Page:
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Technology Optimsed Lean Performance Management System

Technology Optimsed Lean Performance Management System
Using technology to optimise the lean performance management system in service operations

Ask a lean professional for their top three reasons why projects fail to reach their full potential and an absence of consistent, complete and trusted data is very likely to feature.

Common problem areas include identifying improvement opportunities, actively managing the flow of benefits and demonstrating delivery of those benefits. This limits the effectiveness of improvement interventions but also makes adoption of a consistent lean performance management approach impossible.

There is no shortage of technology available with features intended to help with these challenges. Lean practitioners must be cautious however, to ensure that technology choices do not clash with the desired culture and behaviours. Advancements in data collection technology, in particular, mean that previously inaccessible data can be captured, but careful thought is needed to ensure that people are not distracted from delivering true performance by a perceived need to manage internal metrics.

Many lean practitioners may have mixed feelings about the capability of technology to help them achieve their goals. The number applications (many of which may be highly inflexible) used across even a single value chain can make technology change be slow or impossible.

When it comes to technology to support lean performance management, this can lead to informal, often spreadsheet-based toolsets being used for capturing data, reporting performance, forecasting and planning. Such an approach provides great flexibility and rapid deployment, but anyone who has tried to deploy these solutions at scale will be well aware of the difficulties of ensuring consistency and sustaining good practice. Use of a more robust technology set for this discipline, therefore has many advantages.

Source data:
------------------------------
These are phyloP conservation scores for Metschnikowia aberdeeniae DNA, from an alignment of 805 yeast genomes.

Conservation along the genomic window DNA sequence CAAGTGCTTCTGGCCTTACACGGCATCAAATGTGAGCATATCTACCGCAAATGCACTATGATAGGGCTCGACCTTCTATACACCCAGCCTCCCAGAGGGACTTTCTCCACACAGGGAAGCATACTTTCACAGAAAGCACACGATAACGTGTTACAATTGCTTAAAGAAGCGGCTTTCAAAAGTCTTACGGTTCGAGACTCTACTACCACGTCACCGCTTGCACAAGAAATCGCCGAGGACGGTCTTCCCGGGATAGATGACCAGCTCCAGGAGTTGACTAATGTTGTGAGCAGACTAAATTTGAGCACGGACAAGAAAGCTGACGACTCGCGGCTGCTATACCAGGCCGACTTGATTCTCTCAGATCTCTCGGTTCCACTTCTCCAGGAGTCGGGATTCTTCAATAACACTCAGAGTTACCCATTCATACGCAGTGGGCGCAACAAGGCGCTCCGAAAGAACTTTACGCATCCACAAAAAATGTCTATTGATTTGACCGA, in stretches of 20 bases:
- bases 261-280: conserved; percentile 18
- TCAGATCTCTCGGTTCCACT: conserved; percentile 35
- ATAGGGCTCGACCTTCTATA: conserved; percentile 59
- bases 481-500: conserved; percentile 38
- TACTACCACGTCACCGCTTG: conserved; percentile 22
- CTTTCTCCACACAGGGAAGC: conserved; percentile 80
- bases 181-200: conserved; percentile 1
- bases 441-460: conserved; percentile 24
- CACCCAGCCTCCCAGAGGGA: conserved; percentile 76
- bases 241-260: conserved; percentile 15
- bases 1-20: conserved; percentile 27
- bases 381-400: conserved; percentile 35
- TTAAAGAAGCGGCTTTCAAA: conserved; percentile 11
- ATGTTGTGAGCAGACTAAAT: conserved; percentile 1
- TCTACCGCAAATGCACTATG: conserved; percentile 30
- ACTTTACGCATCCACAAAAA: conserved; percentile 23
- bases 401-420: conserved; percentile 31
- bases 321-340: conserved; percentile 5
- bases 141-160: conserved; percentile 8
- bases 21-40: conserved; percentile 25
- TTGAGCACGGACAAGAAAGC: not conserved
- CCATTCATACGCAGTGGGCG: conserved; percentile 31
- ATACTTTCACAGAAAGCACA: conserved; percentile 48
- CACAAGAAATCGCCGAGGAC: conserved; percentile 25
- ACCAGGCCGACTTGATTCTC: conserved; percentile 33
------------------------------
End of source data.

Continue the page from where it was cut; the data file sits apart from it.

But with so much choice available, what is the right technology to use? How do we make sure that a technology will support the people and the process? That it will simplify and not obscure the management challenge.

Here are a few thoughts:

  1. Seek technology which helps create a responsive “system” by empowering the front line – in particular technology should help the front line manager, not be something they feel they are a slave to.
  2. Standardise technology across the enterprise to create common language and, through that, encourage a common management process.
  3. Use technology which can easily align with the existing technology landscape rather than create additional complexity.
  4. Provide the means of capturing data that reports for people, not just on people and so stimulates engagement and continuous improvement.

Let’s unpack what these could mean in reality.

Creating a responsive system

At the heart of Lean is the ability to respond to customer demand – matching work and resource so that the customer requirements are met without overload (Muri) and without inconsistent working (Mura). A responsive system will move control as close to the customer as possible – empowering team leaders and even team members to make decisions and prioritise in the face of variable customer demand.